How can musicians use this method? By offering bonus products or services when people buy your music.  Some musicians already do this by offering more free music or a t-shirt when fans buy their album.  Indie musicians can take this a step further and offer more complimentary bonuses.  With the ease and low cost of digital downloads, indie musicians can offer e-books or mini video games or mini movies that center around the theme of their album.  Think about what bonuses you can offer now that can raise the level of interaction of your fans with your music.  How can you make your music come to life with additional bonuses? Create a compelling offer that will have your fans running to purchase your music.  Observe and learn from other professionals who have been successful in getting people to buy.

What are your thoughts? Do you agree that these are the biggest marketing mistakes made by indie musicians? Let me know your thoughts!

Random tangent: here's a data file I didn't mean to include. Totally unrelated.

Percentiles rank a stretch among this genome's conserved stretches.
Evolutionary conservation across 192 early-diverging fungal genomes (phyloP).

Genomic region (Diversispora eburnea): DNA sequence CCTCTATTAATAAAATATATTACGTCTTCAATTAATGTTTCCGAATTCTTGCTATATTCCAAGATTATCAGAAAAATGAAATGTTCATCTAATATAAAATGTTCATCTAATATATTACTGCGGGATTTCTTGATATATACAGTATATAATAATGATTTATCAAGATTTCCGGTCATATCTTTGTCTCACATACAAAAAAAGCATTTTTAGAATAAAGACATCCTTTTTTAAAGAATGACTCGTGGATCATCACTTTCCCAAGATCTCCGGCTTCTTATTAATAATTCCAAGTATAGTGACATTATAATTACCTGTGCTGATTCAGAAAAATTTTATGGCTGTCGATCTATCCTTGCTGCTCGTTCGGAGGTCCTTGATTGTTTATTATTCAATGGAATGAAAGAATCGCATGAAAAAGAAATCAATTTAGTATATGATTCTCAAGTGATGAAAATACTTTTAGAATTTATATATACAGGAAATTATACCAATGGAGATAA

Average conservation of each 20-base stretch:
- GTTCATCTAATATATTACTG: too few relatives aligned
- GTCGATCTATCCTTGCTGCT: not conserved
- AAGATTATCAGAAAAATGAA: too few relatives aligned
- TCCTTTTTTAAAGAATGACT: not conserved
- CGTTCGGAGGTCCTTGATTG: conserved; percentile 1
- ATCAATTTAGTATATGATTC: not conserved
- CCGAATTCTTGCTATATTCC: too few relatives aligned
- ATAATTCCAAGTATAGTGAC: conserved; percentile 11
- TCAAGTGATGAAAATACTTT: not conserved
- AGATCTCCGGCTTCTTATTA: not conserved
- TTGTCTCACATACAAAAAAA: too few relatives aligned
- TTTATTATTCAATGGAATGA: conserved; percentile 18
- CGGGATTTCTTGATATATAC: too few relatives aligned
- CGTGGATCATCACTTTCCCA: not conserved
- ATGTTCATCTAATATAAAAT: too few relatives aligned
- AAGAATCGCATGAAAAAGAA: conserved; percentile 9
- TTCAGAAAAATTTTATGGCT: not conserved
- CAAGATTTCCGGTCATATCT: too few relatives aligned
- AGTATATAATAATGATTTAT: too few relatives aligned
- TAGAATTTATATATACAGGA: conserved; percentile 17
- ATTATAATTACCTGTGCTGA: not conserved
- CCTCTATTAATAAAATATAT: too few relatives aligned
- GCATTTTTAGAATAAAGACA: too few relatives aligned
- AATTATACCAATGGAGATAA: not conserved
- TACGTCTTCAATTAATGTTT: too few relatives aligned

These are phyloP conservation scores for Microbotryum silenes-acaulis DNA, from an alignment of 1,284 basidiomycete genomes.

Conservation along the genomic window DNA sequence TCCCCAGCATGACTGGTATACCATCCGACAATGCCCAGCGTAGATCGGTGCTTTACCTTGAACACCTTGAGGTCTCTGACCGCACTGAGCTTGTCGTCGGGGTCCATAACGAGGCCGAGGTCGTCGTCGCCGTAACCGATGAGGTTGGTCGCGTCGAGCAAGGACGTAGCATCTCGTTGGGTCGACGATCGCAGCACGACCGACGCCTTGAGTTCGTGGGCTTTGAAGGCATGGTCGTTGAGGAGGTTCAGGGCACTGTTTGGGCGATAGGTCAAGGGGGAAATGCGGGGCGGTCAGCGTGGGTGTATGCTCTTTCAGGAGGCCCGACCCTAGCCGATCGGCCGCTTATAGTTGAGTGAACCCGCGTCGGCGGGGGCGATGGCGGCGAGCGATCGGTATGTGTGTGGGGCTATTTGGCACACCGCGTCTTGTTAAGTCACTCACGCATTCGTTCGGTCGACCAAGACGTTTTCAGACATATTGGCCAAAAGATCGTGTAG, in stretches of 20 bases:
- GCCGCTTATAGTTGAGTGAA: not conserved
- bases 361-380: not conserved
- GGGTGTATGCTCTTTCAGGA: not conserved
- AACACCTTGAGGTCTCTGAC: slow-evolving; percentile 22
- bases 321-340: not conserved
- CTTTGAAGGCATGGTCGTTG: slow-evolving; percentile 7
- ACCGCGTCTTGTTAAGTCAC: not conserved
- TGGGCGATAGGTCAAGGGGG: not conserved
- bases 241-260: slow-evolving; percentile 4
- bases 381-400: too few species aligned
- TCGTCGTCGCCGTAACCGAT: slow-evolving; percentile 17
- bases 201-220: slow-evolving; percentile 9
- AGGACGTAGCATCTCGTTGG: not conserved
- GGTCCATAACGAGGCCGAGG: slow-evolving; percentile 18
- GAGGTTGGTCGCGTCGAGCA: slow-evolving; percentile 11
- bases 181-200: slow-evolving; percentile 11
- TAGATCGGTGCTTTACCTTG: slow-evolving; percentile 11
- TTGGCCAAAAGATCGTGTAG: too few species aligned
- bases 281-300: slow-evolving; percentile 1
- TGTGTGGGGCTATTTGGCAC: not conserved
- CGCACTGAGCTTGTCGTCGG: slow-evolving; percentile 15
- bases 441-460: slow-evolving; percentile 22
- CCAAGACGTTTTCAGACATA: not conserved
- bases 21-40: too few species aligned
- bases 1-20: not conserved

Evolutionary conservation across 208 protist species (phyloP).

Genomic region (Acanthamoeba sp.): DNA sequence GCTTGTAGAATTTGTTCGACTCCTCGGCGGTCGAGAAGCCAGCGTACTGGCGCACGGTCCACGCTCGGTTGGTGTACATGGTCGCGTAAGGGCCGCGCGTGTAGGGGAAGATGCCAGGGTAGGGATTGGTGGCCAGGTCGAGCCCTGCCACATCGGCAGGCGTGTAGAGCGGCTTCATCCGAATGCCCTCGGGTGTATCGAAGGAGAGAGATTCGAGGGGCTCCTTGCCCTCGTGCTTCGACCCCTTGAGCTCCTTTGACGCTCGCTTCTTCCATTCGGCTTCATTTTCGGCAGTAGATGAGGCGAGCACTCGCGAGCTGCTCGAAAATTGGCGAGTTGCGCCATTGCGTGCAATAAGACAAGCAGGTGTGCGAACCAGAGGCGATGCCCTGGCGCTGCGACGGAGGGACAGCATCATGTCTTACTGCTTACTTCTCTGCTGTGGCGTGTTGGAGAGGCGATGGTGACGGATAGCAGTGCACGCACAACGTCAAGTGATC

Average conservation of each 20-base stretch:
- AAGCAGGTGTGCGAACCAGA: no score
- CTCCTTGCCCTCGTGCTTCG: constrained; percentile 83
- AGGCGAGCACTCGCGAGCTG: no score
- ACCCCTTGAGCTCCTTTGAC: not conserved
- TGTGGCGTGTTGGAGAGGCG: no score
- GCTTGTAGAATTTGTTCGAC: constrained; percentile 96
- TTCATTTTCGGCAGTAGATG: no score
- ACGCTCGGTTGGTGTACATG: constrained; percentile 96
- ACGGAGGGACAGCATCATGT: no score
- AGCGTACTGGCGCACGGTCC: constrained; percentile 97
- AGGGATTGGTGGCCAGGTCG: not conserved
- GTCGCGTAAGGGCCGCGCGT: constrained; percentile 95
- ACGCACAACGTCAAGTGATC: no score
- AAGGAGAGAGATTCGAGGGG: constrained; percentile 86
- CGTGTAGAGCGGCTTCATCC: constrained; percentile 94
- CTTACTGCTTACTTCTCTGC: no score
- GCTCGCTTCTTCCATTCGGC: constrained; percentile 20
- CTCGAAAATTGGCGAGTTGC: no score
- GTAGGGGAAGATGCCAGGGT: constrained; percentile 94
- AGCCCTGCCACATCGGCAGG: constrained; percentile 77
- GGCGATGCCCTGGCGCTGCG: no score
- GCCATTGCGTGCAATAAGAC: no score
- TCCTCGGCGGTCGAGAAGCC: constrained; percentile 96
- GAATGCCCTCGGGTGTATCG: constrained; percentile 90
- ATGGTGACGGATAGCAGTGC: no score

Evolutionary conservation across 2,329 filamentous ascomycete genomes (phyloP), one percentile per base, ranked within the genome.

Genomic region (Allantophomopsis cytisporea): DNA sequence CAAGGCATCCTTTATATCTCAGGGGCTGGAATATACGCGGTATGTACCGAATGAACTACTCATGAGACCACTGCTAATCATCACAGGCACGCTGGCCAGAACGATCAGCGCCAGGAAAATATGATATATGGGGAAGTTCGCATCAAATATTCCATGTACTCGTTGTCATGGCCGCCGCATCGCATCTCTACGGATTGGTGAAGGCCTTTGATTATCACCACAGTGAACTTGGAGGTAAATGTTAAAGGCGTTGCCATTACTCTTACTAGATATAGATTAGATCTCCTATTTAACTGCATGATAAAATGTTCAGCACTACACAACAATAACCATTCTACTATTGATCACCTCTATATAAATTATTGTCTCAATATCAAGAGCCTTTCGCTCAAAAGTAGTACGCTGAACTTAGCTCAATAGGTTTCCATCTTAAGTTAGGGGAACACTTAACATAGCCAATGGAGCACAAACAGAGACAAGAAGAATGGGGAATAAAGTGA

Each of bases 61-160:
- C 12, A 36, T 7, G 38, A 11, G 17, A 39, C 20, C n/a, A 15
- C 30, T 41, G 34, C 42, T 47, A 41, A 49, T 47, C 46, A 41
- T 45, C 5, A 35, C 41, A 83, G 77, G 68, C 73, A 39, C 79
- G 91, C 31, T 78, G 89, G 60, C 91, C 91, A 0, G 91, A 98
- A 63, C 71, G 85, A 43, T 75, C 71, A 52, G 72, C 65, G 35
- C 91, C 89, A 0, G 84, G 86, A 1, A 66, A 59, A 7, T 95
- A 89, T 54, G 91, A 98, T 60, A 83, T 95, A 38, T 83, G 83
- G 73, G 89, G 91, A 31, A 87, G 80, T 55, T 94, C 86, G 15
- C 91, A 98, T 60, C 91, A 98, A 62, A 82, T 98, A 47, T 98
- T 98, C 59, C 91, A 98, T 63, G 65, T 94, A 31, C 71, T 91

Indie Music Marketing Series, Part 6: How to get Music Exposure While Supporting a Great Cause

If you missed any of the previous posts in this series, you can check them out here: Indie Music Marketing Part 1, Indie Music Marketing Part 2, Indie Music Marketing Part 3, Indie Music Marketing Part 4, Indie Music Marketing Part 5

In the indie music marketing series, I have discussed the 3 reasons why indie musicians are struggling to sell their music.  One of the reasons why indie musicians are struggling to sell their music is because indie musicians do not really understand the value of their music.  They don’t understand the value their music has to fans, businesses, and the media.  Today’s post will discuss how understanding the value of music to non-profit organizations can help indie musicians get more exposure while supporting a good social cause.  If you are an indie musician who wants to use your music to help make an impact in society, then you will be able to appreciate this post.